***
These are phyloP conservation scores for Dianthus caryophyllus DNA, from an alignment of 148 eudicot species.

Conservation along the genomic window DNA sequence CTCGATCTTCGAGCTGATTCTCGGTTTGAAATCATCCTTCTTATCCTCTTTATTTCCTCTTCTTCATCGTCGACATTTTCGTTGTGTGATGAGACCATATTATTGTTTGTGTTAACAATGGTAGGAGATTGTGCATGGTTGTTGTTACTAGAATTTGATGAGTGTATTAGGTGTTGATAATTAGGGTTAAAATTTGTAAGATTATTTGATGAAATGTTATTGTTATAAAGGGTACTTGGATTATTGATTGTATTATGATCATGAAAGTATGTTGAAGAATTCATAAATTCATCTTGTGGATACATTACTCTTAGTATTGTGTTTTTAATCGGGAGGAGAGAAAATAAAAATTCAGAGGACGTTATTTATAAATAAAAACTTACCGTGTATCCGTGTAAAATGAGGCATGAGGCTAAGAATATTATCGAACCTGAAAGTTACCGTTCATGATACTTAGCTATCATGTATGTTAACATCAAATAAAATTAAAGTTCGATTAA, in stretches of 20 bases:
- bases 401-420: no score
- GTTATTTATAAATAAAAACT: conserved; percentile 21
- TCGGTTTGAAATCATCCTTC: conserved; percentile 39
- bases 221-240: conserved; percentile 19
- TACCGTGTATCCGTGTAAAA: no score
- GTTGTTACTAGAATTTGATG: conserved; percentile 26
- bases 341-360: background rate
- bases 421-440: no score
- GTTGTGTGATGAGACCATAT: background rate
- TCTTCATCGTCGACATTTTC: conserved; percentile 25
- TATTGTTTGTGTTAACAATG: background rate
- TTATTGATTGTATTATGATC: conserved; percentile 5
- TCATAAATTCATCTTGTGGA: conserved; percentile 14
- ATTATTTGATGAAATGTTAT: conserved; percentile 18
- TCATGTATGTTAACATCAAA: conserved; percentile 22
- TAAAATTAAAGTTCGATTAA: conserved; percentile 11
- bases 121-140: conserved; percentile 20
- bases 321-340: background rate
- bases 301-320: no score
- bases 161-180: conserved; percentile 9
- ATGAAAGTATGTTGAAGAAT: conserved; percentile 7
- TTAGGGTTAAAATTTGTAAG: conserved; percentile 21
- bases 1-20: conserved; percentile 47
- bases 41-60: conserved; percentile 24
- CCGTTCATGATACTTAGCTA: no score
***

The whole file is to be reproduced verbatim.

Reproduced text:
These are phyloP conservation scores for Dianthus caryophyllus DNA, from an alignment of 148 eudicot species.

Conservation along the genomic window DNA sequence CTCGATCTTCGAGCTGATTCTCGGTTTGAAATCATCCTTCTTATCCTCTTTATTTCCTCTTCTTCATCGTCGACATTTTCGTTGTGTGATGAGACCATATTATTGTTTGTGTTAACAATGGTAGGAGATTGTGCATGGTTGTTGTTACTAGAATTTGATGAGTGTATTAGGTGTTGATAATTAGGGTTAAAATTTGTAAGATTATTTGATGAAATGTTATTGTTATAAAGGGTACTTGGATTATTGATTGTATTATGATCATGAAAGTATGTTGAAGAATTCATAAATTCATCTTGTGGATACATTACTCTTAGTATTGTGTTTTTAATCGGGAGGAGAGAAAATAAAAATTCAGAGGACGTTATTTATAAATAAAAACTTACCGTGTATCCGTGTAAAATGAGGCATGAGGCTAAGAATATTATCGAACCTGAAAGTTACCGTTCATGATACTTAGCTATCATGTATGTTAACATCAAATAAAATTAAAGTTCGATTAA, in stretches of 20 bases:
- bases 401-420: no score
- GTTATTTATAAATAAAAACT: conserved; percentile 21
- TCGGTTTGAAATCATCCTTC: conserved; percentile 39
- bases 221-240: conserved; percentile 19
- TACCGTGTATCCGTGTAAAA: no score
- GTTGTTACTAGAATTTGATG: conserved; percentile 26
- bases 341-360: background rate
- bases 421-440: no score
- GTTGTGTGATGAGACCATAT: background rate
- TCTTCATCGTCGACATTTTC: conserved; percentile 25
- TATTGTTTGTGTTAACAATG: background rate
- TTATTGATTGTATTATGATC: conserved; percentile 5
- TCATAAATTCATCTTGTGGA: conserved; percentile 14
- ATTATTTGATGAAATGTTAT: conserved; percentile 18
- TCATGTATGTTAACATCAAA: conserved; percentile 22
- TAAAATTAAAGTTCGATTAA: conserved; percentile 11
- bases 121-140: conserved; percentile 20
- bases 321-340: background rate
- bases 301-320: no score
- bases 161-180: conserved; percentile 9
- ATGAAAGTATGTTGAAGAAT: conserved; percentile 7
- TTAGGGTTAAAATTTGTAAG: conserved; percentile 21
- bases 1-20: conserved; percentile 47
- bases 41-60: conserved; percentile 24
- CCGTTCATGATACTTAGCTA: no score